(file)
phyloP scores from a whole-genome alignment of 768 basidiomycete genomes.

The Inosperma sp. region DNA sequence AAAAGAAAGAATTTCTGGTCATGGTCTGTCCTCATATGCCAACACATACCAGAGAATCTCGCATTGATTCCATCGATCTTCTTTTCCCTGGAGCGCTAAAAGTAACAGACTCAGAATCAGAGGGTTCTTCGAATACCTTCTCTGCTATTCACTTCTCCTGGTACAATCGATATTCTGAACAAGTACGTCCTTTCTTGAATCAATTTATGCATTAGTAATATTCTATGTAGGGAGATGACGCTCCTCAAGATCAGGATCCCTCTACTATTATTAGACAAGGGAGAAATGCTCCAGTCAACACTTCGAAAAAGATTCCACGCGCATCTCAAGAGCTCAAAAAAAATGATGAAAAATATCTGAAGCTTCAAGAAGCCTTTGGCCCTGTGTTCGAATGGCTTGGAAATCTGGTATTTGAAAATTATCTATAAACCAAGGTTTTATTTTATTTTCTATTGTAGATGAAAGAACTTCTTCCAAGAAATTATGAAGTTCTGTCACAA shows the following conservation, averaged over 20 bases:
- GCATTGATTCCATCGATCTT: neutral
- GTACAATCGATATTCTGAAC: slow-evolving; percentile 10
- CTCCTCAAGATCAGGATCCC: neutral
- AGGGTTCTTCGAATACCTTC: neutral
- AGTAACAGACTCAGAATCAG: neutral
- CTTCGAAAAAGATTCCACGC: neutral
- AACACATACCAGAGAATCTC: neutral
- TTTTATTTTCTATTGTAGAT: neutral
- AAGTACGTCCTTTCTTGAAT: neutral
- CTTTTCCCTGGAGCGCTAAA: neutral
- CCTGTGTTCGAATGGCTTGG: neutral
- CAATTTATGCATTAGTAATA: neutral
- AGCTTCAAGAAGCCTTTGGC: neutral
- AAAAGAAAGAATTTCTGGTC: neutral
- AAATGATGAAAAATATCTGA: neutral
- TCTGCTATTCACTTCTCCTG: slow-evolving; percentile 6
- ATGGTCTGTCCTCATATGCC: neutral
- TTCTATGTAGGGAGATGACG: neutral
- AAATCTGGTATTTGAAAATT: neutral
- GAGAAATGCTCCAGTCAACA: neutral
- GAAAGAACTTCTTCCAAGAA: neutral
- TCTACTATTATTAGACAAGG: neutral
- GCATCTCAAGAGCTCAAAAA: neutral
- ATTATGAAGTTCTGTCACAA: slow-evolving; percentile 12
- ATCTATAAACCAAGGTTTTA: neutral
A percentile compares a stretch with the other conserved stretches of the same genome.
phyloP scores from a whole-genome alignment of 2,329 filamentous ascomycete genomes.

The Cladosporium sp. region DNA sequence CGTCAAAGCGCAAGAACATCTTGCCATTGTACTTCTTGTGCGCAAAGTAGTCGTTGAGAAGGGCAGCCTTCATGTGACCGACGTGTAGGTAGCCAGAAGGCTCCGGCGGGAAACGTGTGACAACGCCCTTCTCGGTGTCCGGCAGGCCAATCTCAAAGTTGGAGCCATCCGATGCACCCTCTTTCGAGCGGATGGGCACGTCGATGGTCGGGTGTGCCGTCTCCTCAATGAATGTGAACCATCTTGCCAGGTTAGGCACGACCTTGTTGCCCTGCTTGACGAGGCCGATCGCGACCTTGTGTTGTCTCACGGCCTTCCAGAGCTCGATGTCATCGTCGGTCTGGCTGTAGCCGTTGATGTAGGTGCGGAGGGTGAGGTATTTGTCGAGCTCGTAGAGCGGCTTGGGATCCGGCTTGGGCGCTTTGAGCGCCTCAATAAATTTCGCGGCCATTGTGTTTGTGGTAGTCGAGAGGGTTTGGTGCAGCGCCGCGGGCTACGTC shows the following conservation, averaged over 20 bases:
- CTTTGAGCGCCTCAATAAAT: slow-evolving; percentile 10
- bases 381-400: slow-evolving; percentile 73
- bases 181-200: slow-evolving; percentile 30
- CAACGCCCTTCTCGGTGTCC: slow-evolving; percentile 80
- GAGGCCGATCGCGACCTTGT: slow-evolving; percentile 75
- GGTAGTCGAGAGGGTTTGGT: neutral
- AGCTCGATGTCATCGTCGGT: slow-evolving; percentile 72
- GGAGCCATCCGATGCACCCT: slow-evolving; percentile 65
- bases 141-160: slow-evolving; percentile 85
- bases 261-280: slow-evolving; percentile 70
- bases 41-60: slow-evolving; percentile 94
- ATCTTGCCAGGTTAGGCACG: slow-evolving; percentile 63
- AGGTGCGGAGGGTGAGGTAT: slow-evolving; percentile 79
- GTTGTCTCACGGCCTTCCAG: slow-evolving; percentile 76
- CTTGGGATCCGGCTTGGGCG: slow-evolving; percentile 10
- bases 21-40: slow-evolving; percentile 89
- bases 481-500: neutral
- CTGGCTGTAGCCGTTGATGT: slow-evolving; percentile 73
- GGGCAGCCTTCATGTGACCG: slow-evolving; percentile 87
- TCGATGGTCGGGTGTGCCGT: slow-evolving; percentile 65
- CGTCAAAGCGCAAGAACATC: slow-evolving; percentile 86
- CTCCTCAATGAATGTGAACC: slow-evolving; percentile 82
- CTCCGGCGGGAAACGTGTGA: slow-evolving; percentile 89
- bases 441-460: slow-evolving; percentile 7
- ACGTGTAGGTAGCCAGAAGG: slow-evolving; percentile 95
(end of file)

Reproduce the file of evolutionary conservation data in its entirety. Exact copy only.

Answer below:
phyloP scores from a whole-genome alignment of 768 basidiomycete genomes.

The Inosperma sp. region DNA sequence AAAAGAAAGAATTTCTGGTCATGGTCTGTCCTCATATGCCAACACATACCAGAGAATCTCGCATTGATTCCATCGATCTTCTTTTCCCTGGAGCGCTAAAAGTAACAGACTCAGAATCAGAGGGTTCTTCGAATACCTTCTCTGCTATTCACTTCTCCTGGTACAATCGATATTCTGAACAAGTACGTCCTTTCTTGAATCAATTTATGCATTAGTAATATTCTATGTAGGGAGATGACGCTCCTCAAGATCAGGATCCCTCTACTATTATTAGACAAGGGAGAAATGCTCCAGTCAACACTTCGAAAAAGATTCCACGCGCATCTCAAGAGCTCAAAAAAAATGATGAAAAATATCTGAAGCTTCAAGAAGCCTTTGGCCCTGTGTTCGAATGGCTTGGAAATCTGGTATTTGAAAATTATCTATAAACCAAGGTTTTATTTTATTTTCTATTGTAGATGAAAGAACTTCTTCCAAGAAATTATGAAGTTCTGTCACAA shows the following conservation, averaged over 20 bases:
- GCATTGATTCCATCGATCTT: neutral
- GTACAATCGATATTCTGAAC: slow-evolving; percentile 10
- CTCCTCAAGATCAGGATCCC: neutral
- AGGGTTCTTCGAATACCTTC: neutral
- AGTAACAGACTCAGAATCAG: neutral
- CTTCGAAAAAGATTCCACGC: neutral
- AACACATACCAGAGAATCTC: neutral
- TTTTATTTTCTATTGTAGAT: neutral
- AAGTACGTCCTTTCTTGAAT: neutral
- CTTTTCCCTGGAGCGCTAAA: neutral
- CCTGTGTTCGAATGGCTTGG: neutral
- CAATTTATGCATTAGTAATA: neutral
- AGCTTCAAGAAGCCTTTGGC: neutral
- AAAAGAAAGAATTTCTGGTC: neutral
- AAATGATGAAAAATATCTGA: neutral
- TCTGCTATTCACTTCTCCTG: slow-evolving; percentile 6
- ATGGTCTGTCCTCATATGCC: neutral
- TTCTATGTAGGGAGATGACG: neutral
- AAATCTGGTATTTGAAAATT: neutral
- GAGAAATGCTCCAGTCAACA: neutral
- GAAAGAACTTCTTCCAAGAA: neutral
- TCTACTATTATTAGACAAGG: neutral
- GCATCTCAAGAGCTCAAAAA: neutral
- ATTATGAAGTTCTGTCACAA: slow-evolving; percentile 12
- ATCTATAAACCAAGGTTTTA: neutral
A percentile compares a stretch with the other conserved stretches of the same genome.
phyloP scores from a whole-genome alignment of 2,329 filamentous ascomycete genomes.

The Cladosporium sp. region DNA sequence CGTCAAAGCGCAAGAACATCTTGCCATTGTACTTCTTGTGCGCAAAGTAGTCGTTGAGAAGGGCAGCCTTCATGTGACCGACGTGTAGGTAGCCAGAAGGCTCCGGCGGGAAACGTGTGACAACGCCCTTCTCGGTGTCCGGCAGGCCAATCTCAAAGTTGGAGCCATCCGATGCACCCTCTTTCGAGCGGATGGGCACGTCGATGGTCGGGTGTGCCGTCTCCTCAATGAATGTGAACCATCTTGCCAGGTTAGGCACGACCTTGTTGCCCTGCTTGACGAGGCCGATCGCGACCTTGTGTTGTCTCACGGCCTTCCAGAGCTCGATGTCATCGTCGGTCTGGCTGTAGCCGTTGATGTAGGTGCGGAGGGTGAGGTATTTGTCGAGCTCGTAGAGCGGCTTGGGATCCGGCTTGGGCGCTTTGAGCGCCTCAATAAATTTCGCGGCCATTGTGTTTGTGGTAGTCGAGAGGGTTTGGTGCAGCGCCGCGGGCTACGTC shows the following conservation, averaged over 20 bases:
- CTTTGAGCGCCTCAATAAAT: slow-evolving; percentile 10
- bases 381-400: slow-evolving; percentile 73
- bases 181-200: slow-evolving; percentile 30
- CAACGCCCTTCTCGGTGTCC: slow-evolving; percentile 80
- GAGGCCGATCGCGACCTTGT: slow-evolving; percentile 75
- GGTAGTCGAGAGGGTTTGGT: neutral
- AGCTCGATGTCATCGTCGGT: slow-evolving; percentile 72
- GGAGCCATCCGATGCACCCT: slow-evolving; percentile 65
- bases 141-160: slow-evolving; percentile 85
- bases 261-280: slow-evolving; percentile 70
- bases 41-60: slow-evolving; percentile 94
- ATCTTGCCAGGTTAGGCACG: slow-evolving; percentile 63
- AGGTGCGGAGGGTGAGGTAT: slow-evolving; percentile 79
- GTTGTCTCACGGCCTTCCAG: slow-evolving; percentile 76
- CTTGGGATCCGGCTTGGGCG: slow-evolving; percentile 10
- bases 21-40: slow-evolving; percentile 89
- bases 481-500: neutral
- CTGGCTGTAGCCGTTGATGT: slow-evolving; percentile 73
- GGGCAGCCTTCATGTGACCG: slow-evolving; percentile 87
- TCGATGGTCGGGTGTGCCGT: slow-evolving; percentile 65
- CGTCAAAGCGCAAGAACATC: slow-evolving; percentile 86
- CTCCTCAATGAATGTGAACC: slow-evolving; percentile 82
- CTCCGGCGGGAAACGTGTGA: slow-evolving; percentile 89
- bases 441-460: slow-evolving; percentile 7
- ACGTGTAGGTAGCCAGAAGG: slow-evolving; percentile 95